Wouldn’t it be more productive to focus our energy and attention on supporting and protecting our good public school teachers?
It seems that we always focus on the negative. Bad teachers can already be fired, tenure or not. Tenure does not prevent school corporations from dismissing incompetent teachers it simply requires that they take the time to do it right and to make a well-documented case.
At a time when teachers are already under attack, falsely accused of being the cause of the failure of so many American students, this decision comes across as more of a “witch hunt” (or witch/warlock hunt if we want to be politically correct) than as a reasoned decision in an attempt to address our nation’s most important issue – the crisis in education!
It is similar to what happens so often in the work place when a few problem employees abuse the rules and privileges of their employer. In these instances, management rushes in to create more rules or take away privileges and the only people they impact are the good employees who come to work every day and do the best job of which they are capable. The new rules and restriction of privileges are like water off the proverbial duck’s back to the abusers because the problem employees do not care and will not abide by the rules, new or old.
In education we are in a state of public panic in which government officials, corporate reformers, and other policy makers are rushing around like incorrigible children, looking for someone at whom to lash out—looking for someone to blame. Teachers just happen to be the most obvious target.
Few if any of these officials and reformers, and also judges, have ever spent so much as a single day in a public school classroom, striving to understand the challenges with which our teachers are confronted.
Instead, they see teachers as easy targets. They tell themselves and the world that they are taking bold action and they puff out their chests in false pride over their bravado, oblivious to the great harm they do.
Not only do they hurt all of the good public school teachers who come to work every autumn to continue an important and seemingly impossible job from which the majority of us would abruptly shirk. What they also do is distract us from taking the time to understand the dynamics of our educational process and taking meaningful action to fix real problems.
If the critics of teachers would take the time to walk in the shoes of our public school teacher these high profile reformers, officials, and policy makers would see that teachers are as much the victims of the dysfunctional system that is American public education as are the students whom they strive to teach under what are often adverse circumstances. They would see minimal support from parents in our most challenging schools and an alarming lack of motivation to learn on the part of the children of those parents.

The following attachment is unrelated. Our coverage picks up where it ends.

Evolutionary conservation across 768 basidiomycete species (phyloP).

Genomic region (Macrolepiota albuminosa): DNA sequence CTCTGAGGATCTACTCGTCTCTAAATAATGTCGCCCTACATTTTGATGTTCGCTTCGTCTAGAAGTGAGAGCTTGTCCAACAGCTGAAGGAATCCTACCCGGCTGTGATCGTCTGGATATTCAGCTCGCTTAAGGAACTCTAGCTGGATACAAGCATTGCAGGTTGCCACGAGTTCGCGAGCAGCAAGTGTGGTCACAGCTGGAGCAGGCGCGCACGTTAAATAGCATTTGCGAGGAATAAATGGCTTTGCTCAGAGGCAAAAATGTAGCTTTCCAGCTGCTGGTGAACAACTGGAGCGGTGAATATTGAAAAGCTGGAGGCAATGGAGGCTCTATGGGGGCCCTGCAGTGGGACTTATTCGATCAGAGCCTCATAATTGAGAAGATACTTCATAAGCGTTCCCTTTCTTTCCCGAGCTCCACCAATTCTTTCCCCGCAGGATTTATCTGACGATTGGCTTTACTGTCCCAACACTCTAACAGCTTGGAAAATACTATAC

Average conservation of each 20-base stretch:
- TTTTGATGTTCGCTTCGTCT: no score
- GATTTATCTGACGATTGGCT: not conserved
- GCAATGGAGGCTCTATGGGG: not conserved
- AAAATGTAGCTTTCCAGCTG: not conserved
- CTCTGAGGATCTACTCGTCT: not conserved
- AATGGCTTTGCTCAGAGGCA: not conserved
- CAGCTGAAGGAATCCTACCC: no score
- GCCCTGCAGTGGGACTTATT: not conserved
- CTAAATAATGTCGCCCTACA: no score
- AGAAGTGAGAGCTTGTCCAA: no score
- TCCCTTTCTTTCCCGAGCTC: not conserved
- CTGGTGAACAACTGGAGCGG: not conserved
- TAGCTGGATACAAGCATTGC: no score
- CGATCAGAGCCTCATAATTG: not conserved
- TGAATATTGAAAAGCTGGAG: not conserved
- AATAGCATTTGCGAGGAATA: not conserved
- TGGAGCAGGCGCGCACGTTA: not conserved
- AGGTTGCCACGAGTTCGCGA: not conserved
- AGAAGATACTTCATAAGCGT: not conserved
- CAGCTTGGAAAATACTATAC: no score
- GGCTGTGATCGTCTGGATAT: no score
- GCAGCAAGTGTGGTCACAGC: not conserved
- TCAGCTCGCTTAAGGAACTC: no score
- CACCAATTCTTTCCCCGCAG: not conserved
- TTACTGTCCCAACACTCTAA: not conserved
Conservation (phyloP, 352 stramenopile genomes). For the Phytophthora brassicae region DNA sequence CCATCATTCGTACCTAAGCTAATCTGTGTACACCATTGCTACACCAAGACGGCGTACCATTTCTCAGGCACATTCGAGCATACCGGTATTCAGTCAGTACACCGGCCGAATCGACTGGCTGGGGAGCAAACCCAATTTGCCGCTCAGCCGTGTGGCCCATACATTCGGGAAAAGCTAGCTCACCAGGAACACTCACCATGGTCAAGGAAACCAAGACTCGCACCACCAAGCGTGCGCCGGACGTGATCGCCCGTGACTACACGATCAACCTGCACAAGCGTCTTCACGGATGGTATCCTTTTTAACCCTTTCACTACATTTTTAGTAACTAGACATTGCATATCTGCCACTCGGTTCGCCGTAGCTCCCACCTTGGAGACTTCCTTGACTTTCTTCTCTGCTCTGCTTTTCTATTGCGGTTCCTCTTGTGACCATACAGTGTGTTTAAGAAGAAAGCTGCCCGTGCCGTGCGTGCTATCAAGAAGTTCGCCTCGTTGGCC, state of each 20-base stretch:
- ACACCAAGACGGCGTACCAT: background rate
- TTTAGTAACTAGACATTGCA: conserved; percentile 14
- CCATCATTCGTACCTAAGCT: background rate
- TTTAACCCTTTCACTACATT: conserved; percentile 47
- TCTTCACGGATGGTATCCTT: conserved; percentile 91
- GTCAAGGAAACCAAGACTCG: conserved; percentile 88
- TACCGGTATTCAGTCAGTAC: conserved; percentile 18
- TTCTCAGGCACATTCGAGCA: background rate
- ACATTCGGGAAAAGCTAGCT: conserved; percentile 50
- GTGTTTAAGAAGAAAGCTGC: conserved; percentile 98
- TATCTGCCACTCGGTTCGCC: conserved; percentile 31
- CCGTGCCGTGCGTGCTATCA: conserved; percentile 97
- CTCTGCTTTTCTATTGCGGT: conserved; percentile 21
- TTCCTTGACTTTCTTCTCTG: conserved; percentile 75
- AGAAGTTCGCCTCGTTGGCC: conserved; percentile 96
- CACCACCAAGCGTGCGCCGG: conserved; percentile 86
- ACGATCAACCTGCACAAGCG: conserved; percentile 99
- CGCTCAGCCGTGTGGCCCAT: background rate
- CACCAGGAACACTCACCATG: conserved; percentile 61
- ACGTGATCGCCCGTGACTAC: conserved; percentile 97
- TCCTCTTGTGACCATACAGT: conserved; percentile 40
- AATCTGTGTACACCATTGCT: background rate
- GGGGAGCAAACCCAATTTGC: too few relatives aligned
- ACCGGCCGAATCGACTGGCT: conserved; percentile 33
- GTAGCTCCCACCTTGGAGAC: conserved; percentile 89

They would see the damage that is done when they provide incentives, in the form of vouchers for the small number of families who are motivated to take advantage of them, to abandon our most challenged public schools. In the process they leave the teachers and students of those abandoned schools in their wake to deal with the unforeseen and often invisible consequences of their action. They also deprive those abandoned schools and their teachers of much needed revenue.
It is the symbolic equivalent of washing their hands of the problems facing those schools and their teachers and, most of all, our nation’s most vulnerable kids.
This is unacceptable and it will not do! It is time for teachers to rally together and fight to put a stop to the misguided and paralyzing reform initiatives of people who know not what they do!
It is time for teacher unions and associations to re-examine their mission and work together with school administrations to develop meaningful measures to improve teacher skills on the one hand and to develop measures of true accountability on the other.
Just last night, on “Just Let Me Teach” a program host by Justin Oakley on Indiana Talks, an online radio network, a caller told us about a peer review program called PAR in Anderson, Indiana. It is a program making real strides to improve rather than harm our public schools and their teachers. It is a program in which teachers and administrators are working together to create real, meaningful, and sustainable accountability.
These are the kind of programs our elected officials and so-called reformers should be supporting and replicating all over the nation.
And, why are these high profile leaders not talking about the important role that parents play in the education of their children? Why are they not brainstorming with local educators to come up with meaningful programs to reach out into our communities and pull parents in as partners in the education of their children? Why are we not taking the obscene amount of money that is being squandered on meaningless reforms and investing it, instead, in a nationwide initiative to Pull Parents in as Partners?
We need to recognize that the absolute most important things we can do to fix the systemic deficiencies in the American educational process is for teachers, both individually and collectively to partner up with school administrators to work on teacher training and accountability while, in our classrooms, parents and teachers partner up to give our nation’s children the best education possible!